Birding Adventure II: Penguins!

Image
An unusual but very legitimate road sign in Omaru, NZ

We had originally planned to visit Fiordland, Mt Aspiring, and continue up the west coast of the South Island.  This itinerary would miss the east coast almost entirely, but after our big trip to Stewart Island we had somewhat limited time. However, after getting a little touristed-out in Queenstown and Wanaka we found a brochure for the Vanished World Centre in Duntroon and decided to change our itinerary.  Duntroon, as you may or may not know, is a very small town with limited accommodation options. Upon advice from the hotel owner in Wanaka, we decided to stay in Omaru.  All of these last minute decisions brought us to one of the best experiences of our entire six week stint in New Zealand.

First of all, Omaru is a lovely town with a variety of tasty restaurants and a quaint Victorian Precinct that reminded both of us of Colonial Williamsburg in the states. Upon arrival, Lauren set Joey up for a nap in the hotel room while Simon visited the front desk.  He came back and enthusiastically laid out the plan – our one night in Omaru was to be spent penguin viewing.

Penguin Watch! Waiting for the yellow-eyed penguins to land on the beach near Omaru
Penguin Watch! Waiting for the yellow-eyed penguins to land on the beach near Omaru

Penguins are well known as inhabitants of Antarctica. However, different species of penguins range as far north as the equator.   There are 17 total species of penguin, of which six live and breed in New Zealand. All penguins are flightless and spend their days hunting in the ocean for krill and fish. They can rest at sea, but most spend the night on land. During nesting season, pairs of penguins build nests in holes in sea cliffs along the beach.  After the chicks hatch, the parents spend many more weeks caring for the baby penguins, hunting during the day and returning in the evening to provide them with food.  Since the penguins only nest at certain beaches, it is possible to witness their return from sea in the evening if you have the patience to sit and wait.

The yellow-eyed penguin landing beach
The yellow-eyed penguin landing beach with one yellow-eyed penguin heading home for the night.

We first set out to search for the extremely rare yellow-eyed penguin. There are less than 500 mating pairs of these birds left in the world, and Omaru is the furthest north that they travel.  We gathered along the top of the cliffs at the yellow-eyed penguin viewing area along with about 100 other excited people with binoculours and cameras. We waited patiently, and had many false alarms from sea lions playing in the kelp.  Finally, an excited murmur ran through the crowd.

Yellow-eyed penguins below at full zoom from the viewing area. After their day-long hunt and battle with the sea and surf, they then must climb up the nearly sheer cliff to their chicks waiting in the nests.
Yellow-eyed penguins below at full zoom from the viewing area. After their day-long hunt and battle with the sea and surf, they then must climb up the nearly sheer cliff to their chicks waiting in the nests.

At the far end of the beach, a penguin was waddling up the beach towards the bush!  It was difficult to see even with our 300mm telephoto lens, but so thrilling to spot one of these rare birds. Thankful that our 5 month old was content to eat and sleep in the ergo front pack, we waited around as dusk approached and saw a total of nine yellow-eyed penguins make the journey from sea to land.  They would be unceremoniously be deposited on the sand by waves, and then make their way up the beach well clear of the surf.  At this point they stopped and preened their feathers, cooling off after burning so many calories swimming and landing on the beach.  They then continued up to the edge of the bush, where you could just make out the tiny sounds of the chicks calling for their parents.  Some penguins continued straight on up to their nests, while others stopped and waited awhile. They gathered in small groups of two or three, perhaps their only social opportunity of the day.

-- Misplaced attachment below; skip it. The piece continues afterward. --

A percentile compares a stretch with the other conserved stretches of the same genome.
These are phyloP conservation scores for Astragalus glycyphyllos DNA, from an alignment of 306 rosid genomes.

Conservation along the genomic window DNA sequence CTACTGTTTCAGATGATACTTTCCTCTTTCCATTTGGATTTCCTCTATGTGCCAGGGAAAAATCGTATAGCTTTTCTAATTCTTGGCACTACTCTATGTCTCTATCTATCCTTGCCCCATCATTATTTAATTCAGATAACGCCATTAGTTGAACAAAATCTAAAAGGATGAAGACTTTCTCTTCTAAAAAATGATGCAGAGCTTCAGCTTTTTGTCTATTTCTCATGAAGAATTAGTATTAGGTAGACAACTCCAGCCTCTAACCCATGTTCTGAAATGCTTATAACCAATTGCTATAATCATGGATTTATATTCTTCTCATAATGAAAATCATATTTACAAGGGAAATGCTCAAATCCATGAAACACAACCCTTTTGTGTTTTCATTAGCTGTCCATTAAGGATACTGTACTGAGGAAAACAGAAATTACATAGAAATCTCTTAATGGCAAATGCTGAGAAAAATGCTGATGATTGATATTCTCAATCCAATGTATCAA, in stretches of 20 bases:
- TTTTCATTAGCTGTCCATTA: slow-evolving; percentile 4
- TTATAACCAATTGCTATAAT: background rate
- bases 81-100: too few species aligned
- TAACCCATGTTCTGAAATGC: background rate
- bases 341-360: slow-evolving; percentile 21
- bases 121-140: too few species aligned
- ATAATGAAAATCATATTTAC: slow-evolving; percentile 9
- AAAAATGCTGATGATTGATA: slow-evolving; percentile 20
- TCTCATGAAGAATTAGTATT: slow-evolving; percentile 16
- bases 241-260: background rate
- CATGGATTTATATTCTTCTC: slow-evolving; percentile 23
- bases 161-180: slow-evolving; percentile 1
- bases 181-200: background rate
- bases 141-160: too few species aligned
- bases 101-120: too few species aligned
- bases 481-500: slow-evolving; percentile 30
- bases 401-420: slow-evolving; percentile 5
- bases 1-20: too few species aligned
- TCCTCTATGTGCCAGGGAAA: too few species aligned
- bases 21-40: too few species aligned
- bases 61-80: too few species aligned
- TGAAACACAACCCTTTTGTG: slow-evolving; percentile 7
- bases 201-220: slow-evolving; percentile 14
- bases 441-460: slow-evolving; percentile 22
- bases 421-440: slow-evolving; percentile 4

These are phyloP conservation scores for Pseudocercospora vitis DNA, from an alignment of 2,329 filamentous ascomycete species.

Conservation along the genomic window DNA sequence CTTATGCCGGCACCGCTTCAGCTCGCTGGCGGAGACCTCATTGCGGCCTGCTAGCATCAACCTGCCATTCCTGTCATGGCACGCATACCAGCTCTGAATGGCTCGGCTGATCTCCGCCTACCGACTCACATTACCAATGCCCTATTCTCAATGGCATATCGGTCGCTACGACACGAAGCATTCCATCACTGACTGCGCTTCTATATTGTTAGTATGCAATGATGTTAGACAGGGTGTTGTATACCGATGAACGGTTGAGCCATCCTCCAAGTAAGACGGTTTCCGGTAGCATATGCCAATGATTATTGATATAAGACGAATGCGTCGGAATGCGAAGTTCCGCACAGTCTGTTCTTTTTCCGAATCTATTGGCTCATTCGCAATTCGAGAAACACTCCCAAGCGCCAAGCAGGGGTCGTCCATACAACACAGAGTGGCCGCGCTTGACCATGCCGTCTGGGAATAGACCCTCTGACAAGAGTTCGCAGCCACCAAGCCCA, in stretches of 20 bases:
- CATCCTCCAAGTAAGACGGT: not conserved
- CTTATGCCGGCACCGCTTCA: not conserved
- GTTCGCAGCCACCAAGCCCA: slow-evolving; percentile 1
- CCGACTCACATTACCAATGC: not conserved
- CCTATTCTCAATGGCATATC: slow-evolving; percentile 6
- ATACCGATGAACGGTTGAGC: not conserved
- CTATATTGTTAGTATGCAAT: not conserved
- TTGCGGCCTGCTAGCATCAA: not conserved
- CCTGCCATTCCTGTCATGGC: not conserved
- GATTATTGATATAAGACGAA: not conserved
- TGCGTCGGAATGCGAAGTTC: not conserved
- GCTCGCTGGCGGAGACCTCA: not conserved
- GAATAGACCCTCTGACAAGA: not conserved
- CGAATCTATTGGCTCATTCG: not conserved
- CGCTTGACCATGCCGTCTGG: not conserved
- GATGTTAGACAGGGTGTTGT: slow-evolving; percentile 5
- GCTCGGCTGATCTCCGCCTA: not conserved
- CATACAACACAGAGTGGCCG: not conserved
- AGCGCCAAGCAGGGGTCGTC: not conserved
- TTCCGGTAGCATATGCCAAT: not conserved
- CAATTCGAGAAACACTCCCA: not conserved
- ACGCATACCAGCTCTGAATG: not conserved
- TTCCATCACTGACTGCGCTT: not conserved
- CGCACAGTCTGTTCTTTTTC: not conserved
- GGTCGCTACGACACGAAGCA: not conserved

Although photography was strictly prohibited within the designated penguin viewing areas, several stray little blues could be found around the parking lot as we headed home.
Although photography was strictly prohibited within the designated penguin viewing areas, several stray little blues could be found around the parking lot as we headed home.

After enjoying the yellow-eyed penguins, we continued along to the Omaru Penguin Center, which hosts over a hundred nesting boxes for the much more common little blue penguin.  We paid the entry fee and were told many times of the strict no photography rule. We were led to a set of bleachers, from which we again waited while staff periodically shared facts about the penguins and reminded guests that there was no photography. (Flashes confuse the penguins and make it hard for them to see, but we weren’t really clear on why photography without a flash would be a problem). Here instead of arriving one at a time, penguins arrived in ‘rafts’ of up to 25 birds.  They landed a little more neatly and clambered up the rocks towards the tunnel that led to their artificial nesting area. Although we were much closer to the penguins and there were many more of them, somehow this experience didn’t quite compare with seeing the yellow-eyed penguins from afar on an untamed beach.

Advertisements

3 thoughts on “Birding Adventure II: Penguins!”

Leave a Reply

Fill in your details below or click an icon to log in:

WordPress.com Logo

You are commenting using your WordPress.com account. Log Out / Change )

Twitter picture

You are commenting using your Twitter account. Log Out / Change )

Facebook photo

You are commenting using your Facebook account. Log Out / Change )

Google+ photo

You are commenting using your Google+ account. Log Out / Change )

Connecting to %s